Here is the
last updated 11 August, 2003.
73/88-110 Experiments with Economic Principles, Fall 2003
This course is designed to teach you the basic principles of economics, and
in so doing give you a better understanding of how individuals and societies
make key choices.
This course differs from a conventional social science course in that
we present all of the relevant
material through the use of in-class experiments rather than lectures.
The use of experiments makes class both more
enjoyable and insightful.
One nice feature of economic experiments is that you can be both a participant
and an observer, and you often will learn nearly as much about economic
principles from your experience as a participant as you will from your
analysis as an observer.
Given the difficulty of reproducing the
experiments on your own, make sure you always attend and participate
during these sessions.
At the conclusion of each experiment, it
is time to really put economics to the test---can economic theory explain
the complex interactions of the participants in your experiments?
After the experiment you will need to try and organize your
thoughts about what occurred and
discover the underlying principles of the system.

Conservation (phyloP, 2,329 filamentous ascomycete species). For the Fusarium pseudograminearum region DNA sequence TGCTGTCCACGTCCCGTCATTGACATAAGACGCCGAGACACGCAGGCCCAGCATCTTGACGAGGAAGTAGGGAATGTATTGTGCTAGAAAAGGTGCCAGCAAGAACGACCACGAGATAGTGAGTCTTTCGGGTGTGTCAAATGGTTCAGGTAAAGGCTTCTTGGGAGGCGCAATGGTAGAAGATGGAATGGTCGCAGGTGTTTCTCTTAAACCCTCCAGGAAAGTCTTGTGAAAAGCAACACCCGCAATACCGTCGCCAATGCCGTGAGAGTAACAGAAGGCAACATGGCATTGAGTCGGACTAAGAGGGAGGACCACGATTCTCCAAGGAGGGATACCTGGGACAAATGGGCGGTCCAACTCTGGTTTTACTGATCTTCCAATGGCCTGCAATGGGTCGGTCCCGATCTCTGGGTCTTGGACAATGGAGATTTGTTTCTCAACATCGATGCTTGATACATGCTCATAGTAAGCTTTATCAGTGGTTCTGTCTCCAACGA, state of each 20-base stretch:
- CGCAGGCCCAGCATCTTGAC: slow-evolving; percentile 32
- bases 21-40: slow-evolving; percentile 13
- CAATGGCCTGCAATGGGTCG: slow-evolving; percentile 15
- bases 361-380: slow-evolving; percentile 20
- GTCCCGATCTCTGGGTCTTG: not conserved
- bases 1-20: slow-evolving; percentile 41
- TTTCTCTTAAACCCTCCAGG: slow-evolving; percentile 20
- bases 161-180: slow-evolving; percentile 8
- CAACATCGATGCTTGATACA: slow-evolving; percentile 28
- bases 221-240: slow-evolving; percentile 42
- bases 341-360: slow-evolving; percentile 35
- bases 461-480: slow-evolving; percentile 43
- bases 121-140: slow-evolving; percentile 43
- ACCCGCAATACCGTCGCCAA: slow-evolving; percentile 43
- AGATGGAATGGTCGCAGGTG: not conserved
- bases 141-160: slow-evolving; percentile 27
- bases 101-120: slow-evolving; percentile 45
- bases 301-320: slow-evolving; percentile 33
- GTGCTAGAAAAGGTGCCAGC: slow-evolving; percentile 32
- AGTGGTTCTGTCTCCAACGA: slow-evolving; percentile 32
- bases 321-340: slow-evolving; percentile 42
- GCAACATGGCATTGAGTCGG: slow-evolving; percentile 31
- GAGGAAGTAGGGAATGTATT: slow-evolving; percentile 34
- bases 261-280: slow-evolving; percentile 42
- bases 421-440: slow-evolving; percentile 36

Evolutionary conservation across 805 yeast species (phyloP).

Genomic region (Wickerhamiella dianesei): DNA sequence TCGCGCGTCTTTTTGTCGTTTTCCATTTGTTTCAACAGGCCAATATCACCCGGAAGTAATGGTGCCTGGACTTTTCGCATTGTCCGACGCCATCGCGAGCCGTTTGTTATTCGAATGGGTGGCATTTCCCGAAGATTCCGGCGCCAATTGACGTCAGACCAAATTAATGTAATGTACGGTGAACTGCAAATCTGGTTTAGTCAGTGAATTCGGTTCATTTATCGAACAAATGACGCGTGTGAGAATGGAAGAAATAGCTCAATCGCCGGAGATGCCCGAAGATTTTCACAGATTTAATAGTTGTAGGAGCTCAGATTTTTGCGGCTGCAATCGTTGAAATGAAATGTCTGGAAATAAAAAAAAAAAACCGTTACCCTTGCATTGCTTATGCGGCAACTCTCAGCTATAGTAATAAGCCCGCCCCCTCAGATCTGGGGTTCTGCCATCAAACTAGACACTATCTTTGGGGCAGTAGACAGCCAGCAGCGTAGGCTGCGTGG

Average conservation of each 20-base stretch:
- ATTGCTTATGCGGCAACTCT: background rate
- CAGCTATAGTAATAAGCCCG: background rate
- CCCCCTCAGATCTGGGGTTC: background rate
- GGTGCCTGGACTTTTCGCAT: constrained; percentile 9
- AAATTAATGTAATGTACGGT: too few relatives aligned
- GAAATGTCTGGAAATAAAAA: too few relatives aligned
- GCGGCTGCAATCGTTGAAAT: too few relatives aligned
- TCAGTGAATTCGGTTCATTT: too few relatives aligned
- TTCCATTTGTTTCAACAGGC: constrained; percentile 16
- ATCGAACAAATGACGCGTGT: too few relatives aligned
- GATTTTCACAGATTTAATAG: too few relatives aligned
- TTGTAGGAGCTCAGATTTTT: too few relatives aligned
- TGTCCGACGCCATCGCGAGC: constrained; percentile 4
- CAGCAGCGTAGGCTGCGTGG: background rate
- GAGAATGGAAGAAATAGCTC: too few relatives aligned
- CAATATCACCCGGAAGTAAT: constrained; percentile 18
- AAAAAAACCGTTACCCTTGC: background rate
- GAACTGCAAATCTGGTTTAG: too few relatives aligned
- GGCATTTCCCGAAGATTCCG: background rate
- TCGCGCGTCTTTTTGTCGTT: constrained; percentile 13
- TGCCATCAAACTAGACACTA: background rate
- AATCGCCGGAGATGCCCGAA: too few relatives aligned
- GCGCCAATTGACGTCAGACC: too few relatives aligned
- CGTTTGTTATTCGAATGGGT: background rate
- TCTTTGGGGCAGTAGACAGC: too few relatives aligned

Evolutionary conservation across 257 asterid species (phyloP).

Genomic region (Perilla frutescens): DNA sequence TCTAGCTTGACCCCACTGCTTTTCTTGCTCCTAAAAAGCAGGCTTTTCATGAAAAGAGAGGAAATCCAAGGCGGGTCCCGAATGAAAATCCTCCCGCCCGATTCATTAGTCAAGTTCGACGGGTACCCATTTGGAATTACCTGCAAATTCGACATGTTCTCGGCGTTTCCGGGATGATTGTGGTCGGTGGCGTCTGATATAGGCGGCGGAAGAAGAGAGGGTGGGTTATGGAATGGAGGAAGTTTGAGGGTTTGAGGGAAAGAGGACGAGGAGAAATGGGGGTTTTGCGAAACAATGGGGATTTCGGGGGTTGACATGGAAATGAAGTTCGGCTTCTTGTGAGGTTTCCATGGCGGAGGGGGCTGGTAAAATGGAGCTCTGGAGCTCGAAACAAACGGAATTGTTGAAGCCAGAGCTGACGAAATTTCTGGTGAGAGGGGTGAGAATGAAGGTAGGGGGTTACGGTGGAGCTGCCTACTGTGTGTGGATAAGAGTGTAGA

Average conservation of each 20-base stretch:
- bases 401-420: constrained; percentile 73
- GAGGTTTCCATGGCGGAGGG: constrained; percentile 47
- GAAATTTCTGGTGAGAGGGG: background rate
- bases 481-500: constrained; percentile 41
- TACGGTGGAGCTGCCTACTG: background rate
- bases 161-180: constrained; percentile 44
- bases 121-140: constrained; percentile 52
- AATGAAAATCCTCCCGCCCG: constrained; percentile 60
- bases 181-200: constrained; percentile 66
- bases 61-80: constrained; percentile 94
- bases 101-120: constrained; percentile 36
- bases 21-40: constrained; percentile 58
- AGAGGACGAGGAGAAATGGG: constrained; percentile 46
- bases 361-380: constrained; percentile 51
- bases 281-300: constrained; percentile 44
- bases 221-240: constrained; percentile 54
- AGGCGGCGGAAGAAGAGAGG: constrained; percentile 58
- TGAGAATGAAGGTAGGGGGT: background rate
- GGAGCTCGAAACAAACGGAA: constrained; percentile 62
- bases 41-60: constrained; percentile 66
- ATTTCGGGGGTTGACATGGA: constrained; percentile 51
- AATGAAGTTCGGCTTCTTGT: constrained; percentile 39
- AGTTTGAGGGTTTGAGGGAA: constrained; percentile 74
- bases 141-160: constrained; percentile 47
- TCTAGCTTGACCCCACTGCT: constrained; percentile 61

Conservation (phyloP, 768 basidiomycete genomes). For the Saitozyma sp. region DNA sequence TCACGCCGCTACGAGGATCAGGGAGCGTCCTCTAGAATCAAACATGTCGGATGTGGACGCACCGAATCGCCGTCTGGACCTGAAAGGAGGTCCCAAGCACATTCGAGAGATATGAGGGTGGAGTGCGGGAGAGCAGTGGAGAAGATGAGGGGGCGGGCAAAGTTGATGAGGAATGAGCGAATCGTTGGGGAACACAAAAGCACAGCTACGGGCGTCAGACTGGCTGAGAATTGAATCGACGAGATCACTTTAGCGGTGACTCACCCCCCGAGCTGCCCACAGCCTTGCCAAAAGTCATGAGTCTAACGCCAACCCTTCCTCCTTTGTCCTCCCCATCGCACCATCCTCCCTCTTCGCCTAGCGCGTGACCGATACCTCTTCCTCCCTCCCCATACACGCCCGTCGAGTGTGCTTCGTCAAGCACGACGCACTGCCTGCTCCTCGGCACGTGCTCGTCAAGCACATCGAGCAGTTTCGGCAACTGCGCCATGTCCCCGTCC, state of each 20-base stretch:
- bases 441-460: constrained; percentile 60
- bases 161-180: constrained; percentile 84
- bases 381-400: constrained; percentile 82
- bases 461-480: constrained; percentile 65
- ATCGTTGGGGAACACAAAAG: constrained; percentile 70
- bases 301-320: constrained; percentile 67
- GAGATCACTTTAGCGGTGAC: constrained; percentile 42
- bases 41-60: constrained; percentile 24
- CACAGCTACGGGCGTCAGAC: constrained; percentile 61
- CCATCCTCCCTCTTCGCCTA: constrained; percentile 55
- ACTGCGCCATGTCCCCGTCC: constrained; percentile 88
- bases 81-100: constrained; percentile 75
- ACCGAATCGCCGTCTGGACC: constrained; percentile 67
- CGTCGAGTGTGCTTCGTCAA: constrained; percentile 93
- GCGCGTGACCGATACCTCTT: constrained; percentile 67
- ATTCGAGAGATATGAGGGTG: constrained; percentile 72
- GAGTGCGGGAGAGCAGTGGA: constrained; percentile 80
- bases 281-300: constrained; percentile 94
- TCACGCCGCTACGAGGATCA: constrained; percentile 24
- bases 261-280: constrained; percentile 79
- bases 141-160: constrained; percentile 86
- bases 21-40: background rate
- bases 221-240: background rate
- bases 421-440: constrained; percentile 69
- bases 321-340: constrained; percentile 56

This is not an easy thing to do, but your skill will
improve with practice.
I hope that you will leave the class with both a deep
understanding of what I feel are some of the
most important principles underlying social decisions
and also a general set of skills that will allow you to
discover new ideas on your own.
Important course announcements, last updated
11 August, 2003.
- At any time
feel free to provide feedback to me via email or in person.
- Make sure you come by my office during the first
week of classes so I can get to know you.
- Meeting Times and Location: MWF 10:30-11:20am, PH A21.
- [EEP] Theodore Bergstrom and John H. Miller,
with Economic Principles: Microeconomics SECOND edition,
(Available at the fine CMU book store.)
- You also need to register as a student at
I will announce the needed "course code" in class. Make sure you
register and enroll by 3:00 pm, Thursday, 28 August, 2003, or you will
miss the first experiment.
- On occasion, you may need to download some
files for the in-class experiments. (These will
also have links from the syllabus.)
- An important part of the class is connecting the material we
learn with the real world.
For each chapter, we have begun a collection of relevant
newspaper articles, make sure you read them as we work through the
You may also want to keep track of the
Time daily news summary
or similar services for news about real policy
making. Here is a link to the
If you're interested, you can get information on all of the
winners in economics (a particularly interesting story is the
one about the "Lost Years" of John Nash).
Of course, you also may want to know a few
- Course Policies: Make sure you fully understand
all of the important course policies.
- Grading and Assignments:
- Brownie Points: If you would to earn some brownie
points (but, alas no formal extra credit),
come and see me about developing resources for learning in the
class. Anything from finding some good pointers to related material
to developing a web-based experiment is appreciated.
John H. Miller ,